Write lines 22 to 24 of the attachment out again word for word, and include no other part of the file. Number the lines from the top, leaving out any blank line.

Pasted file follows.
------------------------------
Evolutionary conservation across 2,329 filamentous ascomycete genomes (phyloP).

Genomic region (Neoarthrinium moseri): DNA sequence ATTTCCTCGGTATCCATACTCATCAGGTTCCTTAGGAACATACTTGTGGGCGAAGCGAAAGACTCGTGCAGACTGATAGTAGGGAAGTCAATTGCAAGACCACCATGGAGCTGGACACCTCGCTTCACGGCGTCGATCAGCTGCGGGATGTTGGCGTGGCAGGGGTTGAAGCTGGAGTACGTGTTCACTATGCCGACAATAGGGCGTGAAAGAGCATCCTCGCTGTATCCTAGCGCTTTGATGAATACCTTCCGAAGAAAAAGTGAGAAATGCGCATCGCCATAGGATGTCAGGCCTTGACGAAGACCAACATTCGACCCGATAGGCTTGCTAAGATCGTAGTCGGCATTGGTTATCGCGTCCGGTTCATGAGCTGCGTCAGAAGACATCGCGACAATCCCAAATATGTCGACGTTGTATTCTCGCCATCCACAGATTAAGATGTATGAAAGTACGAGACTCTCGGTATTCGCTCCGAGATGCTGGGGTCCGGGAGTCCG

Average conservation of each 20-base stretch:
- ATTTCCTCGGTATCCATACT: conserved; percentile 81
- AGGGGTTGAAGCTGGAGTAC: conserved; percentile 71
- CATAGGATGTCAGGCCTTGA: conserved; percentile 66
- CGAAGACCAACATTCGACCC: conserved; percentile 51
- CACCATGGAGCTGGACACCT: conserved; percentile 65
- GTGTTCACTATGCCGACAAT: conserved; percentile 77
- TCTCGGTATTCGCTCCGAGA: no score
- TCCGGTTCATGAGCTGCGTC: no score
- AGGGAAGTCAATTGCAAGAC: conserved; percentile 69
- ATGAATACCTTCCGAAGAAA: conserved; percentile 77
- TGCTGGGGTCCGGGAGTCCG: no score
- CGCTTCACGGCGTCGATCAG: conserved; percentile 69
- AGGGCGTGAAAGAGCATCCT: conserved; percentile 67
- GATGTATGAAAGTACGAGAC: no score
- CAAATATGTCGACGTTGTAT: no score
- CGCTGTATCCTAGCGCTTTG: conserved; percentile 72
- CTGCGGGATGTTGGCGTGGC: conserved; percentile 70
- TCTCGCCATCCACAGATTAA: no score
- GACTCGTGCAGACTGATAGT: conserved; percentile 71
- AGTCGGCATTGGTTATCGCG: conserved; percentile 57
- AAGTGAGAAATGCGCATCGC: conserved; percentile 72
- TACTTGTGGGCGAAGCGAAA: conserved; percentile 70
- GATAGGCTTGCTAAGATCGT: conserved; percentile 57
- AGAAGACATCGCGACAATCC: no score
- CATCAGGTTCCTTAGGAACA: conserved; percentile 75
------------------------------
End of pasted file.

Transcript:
- GACTCGTGCAGACTGATAGT: conserved; percentile 71
- AGTCGGCATTGGTTATCGCG: conserved; percentile 57
- AAGTGAGAAATGCGCATCGC: conserved; percentile 72